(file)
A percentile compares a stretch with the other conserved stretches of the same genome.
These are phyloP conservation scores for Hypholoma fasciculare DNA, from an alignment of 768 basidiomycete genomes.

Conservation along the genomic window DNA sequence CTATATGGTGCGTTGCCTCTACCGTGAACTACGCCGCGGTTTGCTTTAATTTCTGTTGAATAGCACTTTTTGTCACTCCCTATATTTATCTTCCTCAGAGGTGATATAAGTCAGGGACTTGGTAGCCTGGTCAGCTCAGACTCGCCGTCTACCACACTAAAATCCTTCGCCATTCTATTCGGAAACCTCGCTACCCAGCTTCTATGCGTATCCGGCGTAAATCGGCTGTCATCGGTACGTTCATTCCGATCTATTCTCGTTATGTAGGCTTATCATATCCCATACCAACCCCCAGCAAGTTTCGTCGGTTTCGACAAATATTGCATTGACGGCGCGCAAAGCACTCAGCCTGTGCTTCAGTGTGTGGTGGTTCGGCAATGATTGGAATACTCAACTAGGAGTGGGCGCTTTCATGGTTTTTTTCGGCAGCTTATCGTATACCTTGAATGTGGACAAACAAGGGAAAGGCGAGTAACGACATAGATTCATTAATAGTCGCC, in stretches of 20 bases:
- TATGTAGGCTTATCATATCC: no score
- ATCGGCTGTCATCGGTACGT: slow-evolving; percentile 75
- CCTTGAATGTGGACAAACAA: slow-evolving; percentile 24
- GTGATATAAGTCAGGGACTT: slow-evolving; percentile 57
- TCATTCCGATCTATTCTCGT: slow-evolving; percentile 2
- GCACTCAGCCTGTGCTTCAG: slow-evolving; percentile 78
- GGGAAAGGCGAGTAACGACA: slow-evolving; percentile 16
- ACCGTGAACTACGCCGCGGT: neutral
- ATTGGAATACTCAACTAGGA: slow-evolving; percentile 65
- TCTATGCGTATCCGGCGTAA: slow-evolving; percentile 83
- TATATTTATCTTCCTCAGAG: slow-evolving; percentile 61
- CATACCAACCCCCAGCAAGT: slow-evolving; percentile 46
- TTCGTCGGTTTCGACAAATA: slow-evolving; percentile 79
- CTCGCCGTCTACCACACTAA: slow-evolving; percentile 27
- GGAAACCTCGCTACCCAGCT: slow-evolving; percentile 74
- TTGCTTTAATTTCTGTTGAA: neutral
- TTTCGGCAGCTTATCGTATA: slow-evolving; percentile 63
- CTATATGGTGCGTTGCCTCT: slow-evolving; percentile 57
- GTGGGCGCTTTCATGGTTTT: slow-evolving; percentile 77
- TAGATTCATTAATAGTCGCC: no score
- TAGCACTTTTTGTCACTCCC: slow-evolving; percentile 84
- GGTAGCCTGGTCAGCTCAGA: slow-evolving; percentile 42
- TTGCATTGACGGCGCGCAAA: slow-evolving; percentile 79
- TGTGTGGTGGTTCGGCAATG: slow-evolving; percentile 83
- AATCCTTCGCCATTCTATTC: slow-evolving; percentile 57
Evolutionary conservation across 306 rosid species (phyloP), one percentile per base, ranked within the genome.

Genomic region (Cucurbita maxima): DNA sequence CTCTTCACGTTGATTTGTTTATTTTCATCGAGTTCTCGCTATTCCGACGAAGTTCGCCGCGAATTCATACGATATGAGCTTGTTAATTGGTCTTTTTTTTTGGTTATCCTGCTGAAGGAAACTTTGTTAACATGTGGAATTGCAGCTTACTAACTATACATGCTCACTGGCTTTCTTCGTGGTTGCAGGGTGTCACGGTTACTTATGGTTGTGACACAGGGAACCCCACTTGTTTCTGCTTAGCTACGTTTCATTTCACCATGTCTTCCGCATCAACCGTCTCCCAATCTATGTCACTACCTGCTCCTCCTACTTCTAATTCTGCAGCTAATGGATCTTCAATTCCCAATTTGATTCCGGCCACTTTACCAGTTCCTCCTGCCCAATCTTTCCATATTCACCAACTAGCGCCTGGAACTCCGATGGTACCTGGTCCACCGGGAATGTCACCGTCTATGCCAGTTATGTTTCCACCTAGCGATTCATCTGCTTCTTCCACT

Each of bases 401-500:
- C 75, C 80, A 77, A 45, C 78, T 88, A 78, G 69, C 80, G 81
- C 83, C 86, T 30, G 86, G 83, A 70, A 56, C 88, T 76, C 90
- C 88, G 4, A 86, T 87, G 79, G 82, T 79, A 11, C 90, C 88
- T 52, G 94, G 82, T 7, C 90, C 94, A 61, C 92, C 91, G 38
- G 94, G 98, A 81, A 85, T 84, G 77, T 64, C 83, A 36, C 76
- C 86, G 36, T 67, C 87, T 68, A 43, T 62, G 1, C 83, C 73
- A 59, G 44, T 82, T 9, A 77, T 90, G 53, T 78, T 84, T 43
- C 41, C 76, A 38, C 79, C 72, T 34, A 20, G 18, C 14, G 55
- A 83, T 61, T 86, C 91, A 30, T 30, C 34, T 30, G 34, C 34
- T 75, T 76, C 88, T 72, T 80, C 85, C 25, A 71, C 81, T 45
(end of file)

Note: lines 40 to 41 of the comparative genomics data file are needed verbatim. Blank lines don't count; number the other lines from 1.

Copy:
- A 83, T 61, T 86, C 91, A 30, T 30, C 34, T 30, G 34, C 34
- T 75, T 76, C 88, T 72, T 80, C 85, C 25, A 71, C 81, T 45